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Visuals: Unit 5

Animations

Cesium Clock
The ability to make precision measurements in a short amount of time has jumped enormously.
Evaporative Cooling
When Zwierlein applies a certain radio frequency to the trapped atoms, it shaves off the hotter atoms and leaves the cooler ones.
Frequency of Cesium Atoms
Cesium atoms run at a frequency of around 10 billion cycles per second, which corresponds to a microwave frequency.
Laser Cooling 1
The key to laser cooling is that in the process of absorbing a photon, an atom receives a small push in the direction away from the source of light.
Laser Cooling 2
As atoms continuously absorb photons coming from one direction, and re-emit photons in random directions, the net result is a loss of momentum.
Laser Cooling 3
The cooling inside the chamber takes place in several steps. The ultimate temperature they can reach is limited and they will need to be cooled further.
Mercury Trap
Removing the electron gives the ion an electrical charge, so it can be suspended in a trap by electric forces.
Photon as Electromagnetic Wave
A photon, a particle of light, can be thought of as an electromagnetic wave with a particular oscillation frequency.
Photon Frequency and Excitement of Atoms
The probability that the atoms will be excited out of their ground state reaches a peak when the photons are tuned to exactly the right frequency.

Photographs

nobel prize winners 1997
1997 Nobel Prize Winners
Recipients of the 1997 Nobel Prize, for laser cooling and trapping of atoms.
Atoms in a MOT
Atoms trapped in a magneto-optical trap.
Neutral rubidium atoms in an optical lattice trap.
Atoms in an Optical Lattice
Neutral rubidium atoms in an optical lattice trap.
uncertainty apparatus
g-2 Experiment
Gerald Gabrielse (left) is shown with the apparatus he used to make some of the most precise measurements of a single electron.
photos of bust of Heisenberg and Scrodinger
Heisenberg and Schrödinger
Left: Werner Heisenberg; right: Erwin Schrödinger.
This furnace for melting glass behaves almost like a blackbody radiation source.
Industrial Furnace
This furnace for melting glass is nearly an ideal blackbody radiation source.
Laser of light
Next-Generation Clock
The heart of a next-generation optical clock.
Max Planck portrait
Planck, Max
Max Planck solved the blackbody problem by introducing quanta of energy.
Rabi, Isidor Isaac
Isidor Isaac Rabi pioneered atomic physics in the U.S. during the 1930s, invented magnetic resonance, and first suggested the possibility of an atomic clock.
ripples on a pond
Ripples on a Pond
A circular wave created by tossing a pebble in a pond.
single slit and two slit interference
Single and Two-Slit Interference
Diffraction of laser light through one (top) and two (bottom) small slits.
Trapped Ions
Thirty-two ions, fluorescing under illumination by laser light in an electrodynamic trap.
baseball with pitcher
Uncertainty in a Baseball
The effect of quantum mechanical jitter on a pitcher, fortunately, is too small to be observable.

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Graphics

Atomic Fountain
Schematic diagram of an atomic fountain clock.
Black Hole Jet
This VLBI image of jets from a black hole could not have been produced without atomic clocks.
Model of the atom by Niels Bohr
Bohr's Model of the Atom
Model of the atom by Niels Bohr.
cosmic microwave background spectrum
Cosmic Microwave Background Spectrum
Spectrum of the cosmic microwave background radiation.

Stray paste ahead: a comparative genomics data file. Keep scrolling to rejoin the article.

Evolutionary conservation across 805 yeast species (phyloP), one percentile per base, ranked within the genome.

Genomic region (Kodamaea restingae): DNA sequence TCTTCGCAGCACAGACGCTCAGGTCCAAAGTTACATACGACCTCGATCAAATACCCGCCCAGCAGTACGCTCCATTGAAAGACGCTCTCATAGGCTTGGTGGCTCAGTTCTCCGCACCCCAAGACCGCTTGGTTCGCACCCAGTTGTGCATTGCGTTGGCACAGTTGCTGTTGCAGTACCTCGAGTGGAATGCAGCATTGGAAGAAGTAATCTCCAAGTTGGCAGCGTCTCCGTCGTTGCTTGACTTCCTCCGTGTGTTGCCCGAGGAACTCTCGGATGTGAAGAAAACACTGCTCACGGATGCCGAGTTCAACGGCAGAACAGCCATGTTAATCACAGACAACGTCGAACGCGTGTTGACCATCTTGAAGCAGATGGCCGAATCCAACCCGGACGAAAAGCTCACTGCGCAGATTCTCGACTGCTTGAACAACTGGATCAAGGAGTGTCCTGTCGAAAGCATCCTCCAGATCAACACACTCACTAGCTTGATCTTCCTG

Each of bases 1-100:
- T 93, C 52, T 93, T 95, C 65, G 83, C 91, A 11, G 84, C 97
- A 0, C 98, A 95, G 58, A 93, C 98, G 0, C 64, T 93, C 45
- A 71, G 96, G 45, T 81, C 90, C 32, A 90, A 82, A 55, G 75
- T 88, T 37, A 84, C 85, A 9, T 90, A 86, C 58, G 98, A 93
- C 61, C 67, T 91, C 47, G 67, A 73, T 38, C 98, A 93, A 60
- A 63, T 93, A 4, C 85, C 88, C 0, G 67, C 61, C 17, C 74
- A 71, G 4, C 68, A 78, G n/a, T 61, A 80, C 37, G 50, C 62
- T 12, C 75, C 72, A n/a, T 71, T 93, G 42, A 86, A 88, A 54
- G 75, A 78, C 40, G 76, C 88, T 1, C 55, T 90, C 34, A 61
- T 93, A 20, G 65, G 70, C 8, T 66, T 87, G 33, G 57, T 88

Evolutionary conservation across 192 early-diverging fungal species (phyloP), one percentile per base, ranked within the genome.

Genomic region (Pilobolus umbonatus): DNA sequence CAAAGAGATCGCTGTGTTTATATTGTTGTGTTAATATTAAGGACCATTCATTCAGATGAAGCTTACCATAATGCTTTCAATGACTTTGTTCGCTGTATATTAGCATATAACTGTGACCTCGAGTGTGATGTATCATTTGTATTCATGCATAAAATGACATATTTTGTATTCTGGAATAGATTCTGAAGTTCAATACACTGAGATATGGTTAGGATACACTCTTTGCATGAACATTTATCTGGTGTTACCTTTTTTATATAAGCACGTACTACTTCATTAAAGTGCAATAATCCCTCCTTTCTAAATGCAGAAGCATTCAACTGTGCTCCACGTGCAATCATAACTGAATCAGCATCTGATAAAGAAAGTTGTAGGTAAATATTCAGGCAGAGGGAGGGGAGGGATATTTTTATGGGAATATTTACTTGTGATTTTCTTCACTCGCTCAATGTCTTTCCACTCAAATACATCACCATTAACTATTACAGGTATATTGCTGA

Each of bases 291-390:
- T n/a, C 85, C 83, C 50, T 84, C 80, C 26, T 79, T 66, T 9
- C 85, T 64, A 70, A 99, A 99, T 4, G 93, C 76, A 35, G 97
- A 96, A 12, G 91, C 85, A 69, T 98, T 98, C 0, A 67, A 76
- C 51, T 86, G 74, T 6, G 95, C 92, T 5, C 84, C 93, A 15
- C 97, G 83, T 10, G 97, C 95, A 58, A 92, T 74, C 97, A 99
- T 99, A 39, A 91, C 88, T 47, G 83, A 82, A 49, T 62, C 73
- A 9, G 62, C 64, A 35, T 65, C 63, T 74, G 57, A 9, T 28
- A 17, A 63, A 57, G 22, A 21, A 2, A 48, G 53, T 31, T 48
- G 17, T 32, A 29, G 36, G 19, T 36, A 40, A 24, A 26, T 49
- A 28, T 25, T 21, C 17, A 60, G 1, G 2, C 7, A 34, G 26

Diffraction of Atoms
This diffraction pattern appeared when a beam of sodium molecules encountered a series of small slits, showing their wave-like nature.
Doppler Cooling
Red-detuned lasers don't affect an atom at rest (left) but will slow an atom moving towards the light source (right).
Electromagnetic Spectrum from radio waves to gamma rays.
Electromagnetic Spectrum
The electromagnetic spectrum from radio waves to gamma rays.
Electron interference pattern
Electron Interference
An interference pattern builds up as individual electrons pass through two slits.
simple harmonic oscillator and energy diagram
Harmonic Oscillator
A simple harmonic oscillator (bottom) and its energy diagram (top).
harmonic oscillator energy levels
Harmonic Oscillator Energy Levels
Low-lying energy levels of a harmonic oscillator.
harmonic oscillator, n-40
Harmonic Oscillator, n=40
The wavefunction (left) and probability distribution (right) of a harmonic oscillator in the state n = 40.
Hydrogen Atom
The size of a hydrogen atom is determined by the uncertainty principle.
spectrum of atomic hydrogen
Hydrogen Spectrum
The spectrum of atomic hydrogen.
atomic fountain
NIST F1 Clock
This apparatus houses the NIST F1 cesium fountain clock, which is the primary time and frequency standard of the United States.
Optical Lattice
Atoms trapped in an optical lattice.
wave graphic
Particle in a Box
The first three allowed de Broglie wave modes for a particle in a box.
plane waves
Single-Slit Interference
Ripple tank picture of plane waves incident on a slit that is about two wavelengths wide.
standing wave graphic of three excited states
Standing Waves
Standing waves on a string between two fixed endpoints.
temperature scales in physics
Temperature Scale
Temperature scale in physics.
two circular waves crossing paths.
Two-Wave Interference
Two waves interfere as they cross paths.
Waves emerging from slits
Various Interference Effects
The two-slit interference pattern depends on the distance between the slits.
ground state harmonic oscillator
Wavefunction and Probability Distribution
The ground state wavefunction of a harmonic oscillator (left) and the corresponding probability distribution (right).
wavefunctions for a particle in a box
Wavefunctions
(a)-(d) Some wavefunctions for a particle in a box. Curve (e) is the sum of curves (a-d).